$f$ entire, $f$ satisfies $|f(x+iy)|\leq\frac{1}{|y|}$ for all $x,y\in\mathbb{R}$. Prove that $f\equiv 0$. [duplicate]

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Let $f$ be an entire function. Suppose that $f$ satisfies $$|f(x+iy)|\leq\frac{1}{|y|}.$$ for all $x,y\in\mathbb{R}$. Prove that $f$ is identically zero.

I'm having some trouble with this, but I'm probably just overthinking it. The first instinct as usual is to try and make something happen with Liouville's theorem (and then since $f$ tends to zero on the imaginary axis we can conclude that $f\equiv 0$), but since $f$ is potentially unbounded on the real axis it's inapplicable. I'm pretty sure it's still impossible for $|f|\to\infty$ as $x\to\pm\infty$ while the function is bounded everywhere else, as it seems there would be some topological obstruction, but I could be wrong. I've also thought of getting an estimate on the $|f'|$ as in the proof of Liouville's theorem, but it fails for the same reasons. Any hints or tips are greatly appreciated. Thank you

marked as duplicate by leo, user147263, Zev Chonoles, user99914, Claude LeiboviciJul 8 '15 at 4:54

First approach: The first thing that comes to mind is Jensen's Formula.

For any point $\omega \in \mathbb{R}$ and $r > 0$, we have:

$$\log |f(\omega)| \le \frac{1}{2\pi}\int_0^{2\pi} \log |f(\omega + re^{i\theta})|\,d\theta$$

Since, $\displaystyle |f(\omega + re^{i\theta})| \le \frac{1}{|r\sin \theta|}$, we have:

$$\log |f(\omega)| \le -\frac{1}{2\pi}\int_0^{2\pi} \log |r\sin \theta|\,d\theta = - \log r - \frac{1}{2\pi}\int_0^{2\pi} \log |\sin \theta|\,d\theta$$

Since, the integral on the RHS is a constant,

$$|f(\omega)| \le \frac{K}{r}$$

Hence, $f(\omega)$ must be identically zero on $\mathbb{R}$ and hence on $\mathbb{C}$.

Second approach: Let us first fix a $r > 0$ and $z = re^{i\theta}$, then

$$|(z^2 - r^2)f(z)| = 2r|\Im(z).f(z)| \le 2r$$

Then, $g(\omega) = (\omega^2 - r^2)f(\omega)$ is holomorphic in the unit disc $D_r = \{\omega : |\omega| \le r \}$

Hence, by Maximum Modulus Principle:

$$|g(\omega)| \le 2r \textrm{ in the disc } D_r$$

and hence, $$|f(\omega)| < \frac{2r}{|\omega^2 -r^2|} \textrm{ in the interior of the disc }D_r$$

Letting $r \to \infty$, it follows that $f$ must be identically $0$.

• The first proof looks good, the second proof doesn't look right. We don't know $2iyf(z)$ is holomorphic, so how can you apply Cauchy to it? Also $a_{n-1} - |z|^2a_{n+1}$ is not a coefficient of a power series. However, you should be able to integrate $|2iyf(z)|^2$ on circles of radius $r$ to get the result. – zhw. Jul 6 '15 at 7:16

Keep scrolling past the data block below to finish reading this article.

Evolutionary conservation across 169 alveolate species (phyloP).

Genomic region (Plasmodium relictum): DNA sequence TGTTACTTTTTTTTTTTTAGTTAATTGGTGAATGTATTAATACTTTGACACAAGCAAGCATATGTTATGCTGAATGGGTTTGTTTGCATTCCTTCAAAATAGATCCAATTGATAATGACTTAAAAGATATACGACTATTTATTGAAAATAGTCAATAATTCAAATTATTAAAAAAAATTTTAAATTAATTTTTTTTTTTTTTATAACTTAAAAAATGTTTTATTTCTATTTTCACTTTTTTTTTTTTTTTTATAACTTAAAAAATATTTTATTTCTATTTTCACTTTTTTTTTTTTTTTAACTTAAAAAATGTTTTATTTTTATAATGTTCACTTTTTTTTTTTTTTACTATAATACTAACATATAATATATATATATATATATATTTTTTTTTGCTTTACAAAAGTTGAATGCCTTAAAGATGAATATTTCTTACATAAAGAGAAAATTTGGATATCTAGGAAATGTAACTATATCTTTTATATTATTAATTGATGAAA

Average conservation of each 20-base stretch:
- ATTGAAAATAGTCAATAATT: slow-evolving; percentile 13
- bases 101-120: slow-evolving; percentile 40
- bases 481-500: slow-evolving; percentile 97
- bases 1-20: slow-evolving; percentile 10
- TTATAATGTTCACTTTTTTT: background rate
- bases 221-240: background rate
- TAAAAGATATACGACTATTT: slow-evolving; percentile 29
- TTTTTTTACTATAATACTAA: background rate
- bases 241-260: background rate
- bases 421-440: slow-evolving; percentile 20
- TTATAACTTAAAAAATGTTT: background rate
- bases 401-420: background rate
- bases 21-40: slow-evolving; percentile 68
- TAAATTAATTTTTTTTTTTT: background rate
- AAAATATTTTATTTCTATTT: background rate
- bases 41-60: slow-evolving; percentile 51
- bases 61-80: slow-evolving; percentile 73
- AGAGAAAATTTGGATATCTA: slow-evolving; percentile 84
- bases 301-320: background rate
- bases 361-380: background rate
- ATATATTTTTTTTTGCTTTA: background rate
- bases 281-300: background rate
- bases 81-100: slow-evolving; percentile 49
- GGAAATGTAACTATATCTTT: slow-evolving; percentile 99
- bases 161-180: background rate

• @zhw. you are right, the second approach needs tinkering. I'll improve it later. Thanks! :-) – r9m Jul 6 '15 at 7:54
• For the first proof, is there any reasonable way to show the integral is finite? Also is using Lindelöf's theorem a possible method of proving this? – Blake Jul 6 '15 at 9:15
• @Blake $\displaystyle \int_0^{2\pi} \log |\sin x| \,dx = -2\pi\log2$ :-) and as for Lindeloff Thm .. I don't see what motivations should I have for using that (although I admit the working principle are quite similar) – r9m Jul 6 '15 at 9:20
• @r9m +1 for the first development. Just curious .... although it does not change the result, you left of the sum $$\sum_{n=1}^N\log \left(\frac{|z_n|}{r}\right)$$ where ${z_n}$ is the set of zeros of $f$ from Jensen. Was this tacitly omitted inasmuch as it simply has no impact on the result? – Mark Viola Jul 6 '15 at 17:05

Here's another approach: Note that $z-\bar z=2iy.$ Thus

$$\tag 1 |(z-\bar z)f(z)| \le 2$$

for all $z.$ Let's write $f(z) = \sum_{n=0}^{\infty}a_nz^n.$ Setting $z=re^{it},$ we get

$$\tag 2 (z-\bar z)f(z) = (re^{it} - re^{-it})(\sum_{n=0}^{\infty}a_nr^ne^{int}).$$

Play with $(2)$ a little to see it equals

$$\tag 3 \sum_{n=0}^{\infty}(a_nr^{n+1} - a_{n+2}r^{n+3})e^{i(n+1)t} -a_0re^{-it} - a_1r^2.$$

Let's now integrate the modulus squared of $(3)$ over $[0,2\pi]$using the orthogonality of the exponentials. We get, recalling $(1),$

$$\sum_{n=0}^{\infty}|a_nr^{n+1} - a_{n+2}r^{n+3}|^2 +|a_0r|^2 +|a_1r^2|^2 \le 4.$$

This inequality holds for all $r>0.$ Verify that this holds iff $a_n=0$ for all $n,$ i.e., iff $f\equiv 0.$